The ghosts, design made in Nintendo
Let's analyze a specific case: that of the enemies. The variety between the spectra is more decisive than including hundreds of hookups and button combinations. The former avoids monotony and diversifies the gaming experience, while the latter tends to hinder it and limit it to a spectrum – excuse the easy joke – of ability too small for Nintendo's interests. That would contradict the blue ocean strategy that gave so much glory during the presidency of Iwata. Any work of the Great N is characterized because the player only needs to internalize a mechanic and deduce, that is the learning and improvement component, how to use it to overcome the different challenges. These, moreover, are gradually introduced in quantity and difficulty to guarantee the user's total familiarity. And Luigi’s Mansion is no exception.
At the beginning a single ghost is introduced, the most basic of all. It is also done in a room wide enough so that Luigi can move around and avoid obstacles without any obstacle. This first encounter works like a sort of training room in a fighting game, a space of some invulnerability in which to get acquainted with the gameplay. The difference, what distinguishes Nintendo in general and Luigi’s Mansion in particular, is that it is integrated here into the work itself. Thus, learning is more organic and intuitive. It is a safe enough space for anyone to overcome the challenge regardless of their ability, more implemented in the design of levels so that it is not perceived as a separate way. As a result, the player assimilates the most basic use of simple mechanics per se while fully immersing himself in the gaming experience. With this, again, the inclusion and immersion of an audience as wide as possible is achieved.
A traditional tutorial would be perceived as something isolated from the experience of rigor for the newest and as a tedious process for the most experienced. Including these lessons in the level design itself makes your learning natural and fun, as in almost all Nintendo titles. Overcome that first obstacle, Luigi’s Mansion adheres to the philosophy of Kyoto and gradually increases the number and diversity of ghosts. Soon more resistant ones appear, with some kind of protection or attack that hinders the capture process. Later the space to deal with them is reduced or the amount of furniture is increased to hinder Luigi's movements. Always from less to more until the type of enemy or the use of the vacuum that is required to end it takes the form of a final boss, a kind of test to validate what has been learned and move on to the next lesson.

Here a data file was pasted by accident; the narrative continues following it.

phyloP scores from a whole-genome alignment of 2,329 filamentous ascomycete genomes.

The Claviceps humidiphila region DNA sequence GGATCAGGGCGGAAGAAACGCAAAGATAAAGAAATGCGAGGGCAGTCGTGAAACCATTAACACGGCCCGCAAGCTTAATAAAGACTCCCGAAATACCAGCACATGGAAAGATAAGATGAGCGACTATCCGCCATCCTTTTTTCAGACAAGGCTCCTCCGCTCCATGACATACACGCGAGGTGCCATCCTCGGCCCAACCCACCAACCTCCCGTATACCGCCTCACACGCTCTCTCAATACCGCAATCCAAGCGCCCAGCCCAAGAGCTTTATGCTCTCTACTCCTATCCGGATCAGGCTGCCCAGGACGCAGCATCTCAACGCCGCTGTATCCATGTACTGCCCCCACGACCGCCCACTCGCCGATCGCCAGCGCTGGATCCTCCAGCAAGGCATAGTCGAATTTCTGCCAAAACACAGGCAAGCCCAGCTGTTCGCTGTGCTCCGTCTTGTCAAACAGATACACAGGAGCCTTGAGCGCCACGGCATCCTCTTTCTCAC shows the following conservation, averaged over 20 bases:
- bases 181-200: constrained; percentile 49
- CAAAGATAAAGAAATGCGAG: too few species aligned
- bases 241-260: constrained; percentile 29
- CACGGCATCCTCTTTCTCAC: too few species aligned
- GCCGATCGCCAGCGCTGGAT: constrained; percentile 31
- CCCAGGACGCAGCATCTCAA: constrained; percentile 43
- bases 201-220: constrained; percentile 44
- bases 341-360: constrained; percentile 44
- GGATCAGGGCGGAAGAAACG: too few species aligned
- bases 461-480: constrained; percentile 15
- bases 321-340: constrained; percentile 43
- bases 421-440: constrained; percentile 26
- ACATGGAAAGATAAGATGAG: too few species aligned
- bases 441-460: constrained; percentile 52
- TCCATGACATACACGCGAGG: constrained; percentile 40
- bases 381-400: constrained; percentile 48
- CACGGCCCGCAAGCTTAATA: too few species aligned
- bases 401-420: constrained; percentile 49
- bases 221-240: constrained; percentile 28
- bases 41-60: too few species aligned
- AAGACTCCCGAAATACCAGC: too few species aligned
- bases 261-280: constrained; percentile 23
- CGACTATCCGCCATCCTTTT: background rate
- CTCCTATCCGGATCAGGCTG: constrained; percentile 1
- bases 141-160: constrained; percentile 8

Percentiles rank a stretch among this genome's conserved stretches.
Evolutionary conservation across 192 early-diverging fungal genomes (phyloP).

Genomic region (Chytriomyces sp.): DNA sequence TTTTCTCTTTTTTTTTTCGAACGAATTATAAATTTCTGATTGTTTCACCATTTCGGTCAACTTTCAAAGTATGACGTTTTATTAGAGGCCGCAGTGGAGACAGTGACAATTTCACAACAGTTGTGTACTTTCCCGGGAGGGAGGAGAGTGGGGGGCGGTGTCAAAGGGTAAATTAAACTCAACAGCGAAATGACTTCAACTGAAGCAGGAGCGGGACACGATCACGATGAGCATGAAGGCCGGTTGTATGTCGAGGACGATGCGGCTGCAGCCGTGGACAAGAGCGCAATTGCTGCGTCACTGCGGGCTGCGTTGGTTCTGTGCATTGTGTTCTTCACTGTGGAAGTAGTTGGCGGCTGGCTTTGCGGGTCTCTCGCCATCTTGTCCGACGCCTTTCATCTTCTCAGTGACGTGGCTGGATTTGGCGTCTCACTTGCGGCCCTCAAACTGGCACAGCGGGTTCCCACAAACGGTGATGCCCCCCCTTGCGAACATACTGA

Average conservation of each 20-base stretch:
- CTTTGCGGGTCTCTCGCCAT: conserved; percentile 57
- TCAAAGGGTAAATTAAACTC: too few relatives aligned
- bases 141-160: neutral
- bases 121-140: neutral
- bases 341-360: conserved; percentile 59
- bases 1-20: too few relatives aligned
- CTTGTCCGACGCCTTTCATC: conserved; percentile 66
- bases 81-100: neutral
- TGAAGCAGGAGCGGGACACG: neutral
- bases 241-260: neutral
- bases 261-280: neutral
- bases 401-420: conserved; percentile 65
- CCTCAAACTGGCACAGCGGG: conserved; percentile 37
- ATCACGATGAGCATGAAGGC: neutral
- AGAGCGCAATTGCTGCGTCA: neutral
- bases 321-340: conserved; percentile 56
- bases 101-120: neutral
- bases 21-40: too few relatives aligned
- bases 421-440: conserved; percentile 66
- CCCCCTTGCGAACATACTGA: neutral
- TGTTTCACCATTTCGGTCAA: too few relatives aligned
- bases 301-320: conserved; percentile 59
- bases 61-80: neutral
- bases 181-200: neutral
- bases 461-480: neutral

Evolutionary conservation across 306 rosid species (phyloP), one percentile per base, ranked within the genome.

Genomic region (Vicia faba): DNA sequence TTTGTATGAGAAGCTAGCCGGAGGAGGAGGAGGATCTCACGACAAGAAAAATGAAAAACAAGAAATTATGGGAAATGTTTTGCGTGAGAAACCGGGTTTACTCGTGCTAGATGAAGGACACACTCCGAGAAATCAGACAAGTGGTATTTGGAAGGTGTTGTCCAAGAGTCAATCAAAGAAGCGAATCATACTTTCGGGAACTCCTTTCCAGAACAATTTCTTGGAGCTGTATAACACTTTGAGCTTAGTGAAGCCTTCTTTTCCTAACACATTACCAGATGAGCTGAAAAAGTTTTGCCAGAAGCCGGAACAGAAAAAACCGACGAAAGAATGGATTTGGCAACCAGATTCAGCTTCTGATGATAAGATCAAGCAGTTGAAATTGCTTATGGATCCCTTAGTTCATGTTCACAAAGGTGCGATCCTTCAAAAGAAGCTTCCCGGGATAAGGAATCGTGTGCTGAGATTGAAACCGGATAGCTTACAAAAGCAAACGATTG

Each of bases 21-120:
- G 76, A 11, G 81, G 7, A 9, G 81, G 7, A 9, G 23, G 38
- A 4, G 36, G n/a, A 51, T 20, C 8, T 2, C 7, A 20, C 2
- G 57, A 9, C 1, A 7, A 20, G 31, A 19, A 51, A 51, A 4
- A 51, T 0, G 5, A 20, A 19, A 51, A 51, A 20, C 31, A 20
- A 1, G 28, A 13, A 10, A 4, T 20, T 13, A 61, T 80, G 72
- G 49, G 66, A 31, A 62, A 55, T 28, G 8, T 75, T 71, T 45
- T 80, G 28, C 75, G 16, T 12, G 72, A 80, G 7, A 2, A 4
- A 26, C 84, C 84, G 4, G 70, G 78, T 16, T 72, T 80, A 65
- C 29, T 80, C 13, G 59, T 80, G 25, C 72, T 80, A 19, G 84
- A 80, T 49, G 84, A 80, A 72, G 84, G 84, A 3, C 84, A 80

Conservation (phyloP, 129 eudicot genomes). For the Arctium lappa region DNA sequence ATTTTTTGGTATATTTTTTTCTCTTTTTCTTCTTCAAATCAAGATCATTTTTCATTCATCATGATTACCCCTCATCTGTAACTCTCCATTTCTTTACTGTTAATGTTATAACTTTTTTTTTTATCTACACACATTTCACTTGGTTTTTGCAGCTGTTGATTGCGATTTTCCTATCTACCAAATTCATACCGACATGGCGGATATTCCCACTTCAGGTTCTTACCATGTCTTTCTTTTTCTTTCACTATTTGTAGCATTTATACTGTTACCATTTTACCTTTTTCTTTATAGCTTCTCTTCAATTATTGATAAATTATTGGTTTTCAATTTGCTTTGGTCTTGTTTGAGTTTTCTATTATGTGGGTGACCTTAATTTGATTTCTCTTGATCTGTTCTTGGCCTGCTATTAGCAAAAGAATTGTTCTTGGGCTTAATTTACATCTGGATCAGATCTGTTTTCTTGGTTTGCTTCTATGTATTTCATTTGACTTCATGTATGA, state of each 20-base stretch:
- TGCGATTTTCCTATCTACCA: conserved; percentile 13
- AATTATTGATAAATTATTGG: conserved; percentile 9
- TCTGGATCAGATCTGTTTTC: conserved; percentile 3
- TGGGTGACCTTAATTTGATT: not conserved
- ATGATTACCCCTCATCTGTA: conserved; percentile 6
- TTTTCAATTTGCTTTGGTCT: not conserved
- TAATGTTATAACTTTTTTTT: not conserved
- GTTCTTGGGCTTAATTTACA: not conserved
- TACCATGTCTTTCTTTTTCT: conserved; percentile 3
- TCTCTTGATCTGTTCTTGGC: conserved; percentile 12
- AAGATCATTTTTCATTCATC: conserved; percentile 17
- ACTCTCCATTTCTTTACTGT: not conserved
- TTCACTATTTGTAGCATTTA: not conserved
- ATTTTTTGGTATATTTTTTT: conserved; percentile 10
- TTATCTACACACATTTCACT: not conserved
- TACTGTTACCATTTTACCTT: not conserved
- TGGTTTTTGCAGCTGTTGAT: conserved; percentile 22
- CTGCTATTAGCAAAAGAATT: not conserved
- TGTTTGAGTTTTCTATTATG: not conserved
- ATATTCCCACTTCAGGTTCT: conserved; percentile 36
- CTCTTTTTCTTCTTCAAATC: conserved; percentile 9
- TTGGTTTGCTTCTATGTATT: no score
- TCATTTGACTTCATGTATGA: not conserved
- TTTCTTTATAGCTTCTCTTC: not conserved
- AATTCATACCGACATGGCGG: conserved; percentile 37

Dark Villa, a pocket lesson
The portable nature of Luigi’s Mansion 2 forces to condense this kind of teaching. Therefore, it is easier to understand the above and the design philosophy of the series through its levels. The last two of the Dark Villa, for example. After consolidating the mechanics of aspiration and resolution of puzzles, the fifth phase prepares us for the final enemy. In it we are forced to get rid of the cobwebs that populate the mansion. One of the fundamental lessons in this cleaning process is to absorb a spider web and set it on fire to burn the largest protein silk barriers. No enemies at first, with small spiders – also flammable – later.
This level shows us the different uses of the cobwebs starting from the fundamental mechanics – vacuuming – and adding layers of complexity as we beat puzzles and rivals. He exercises as training for the boss, but also enjoys his own entity. It is never perceived as a mere tutorial, although the game makes sure we know everything we can do with the cobwebs by the end of this phase. Thus, when we fight against the final boss, a giant and furious spider, defeating it seems intuitive because we are asked to aspire again, to burn cobwebs and to use them against arachnid enemies. The difference is that defeating this boss demands a different sequence of actions and something more complex than defeating his minions, but the tools to achieve it are the same. Again, simple mechanics in favor of increasingly complex interactions. Again, pure Nintendo DNA that the third installment promises to share.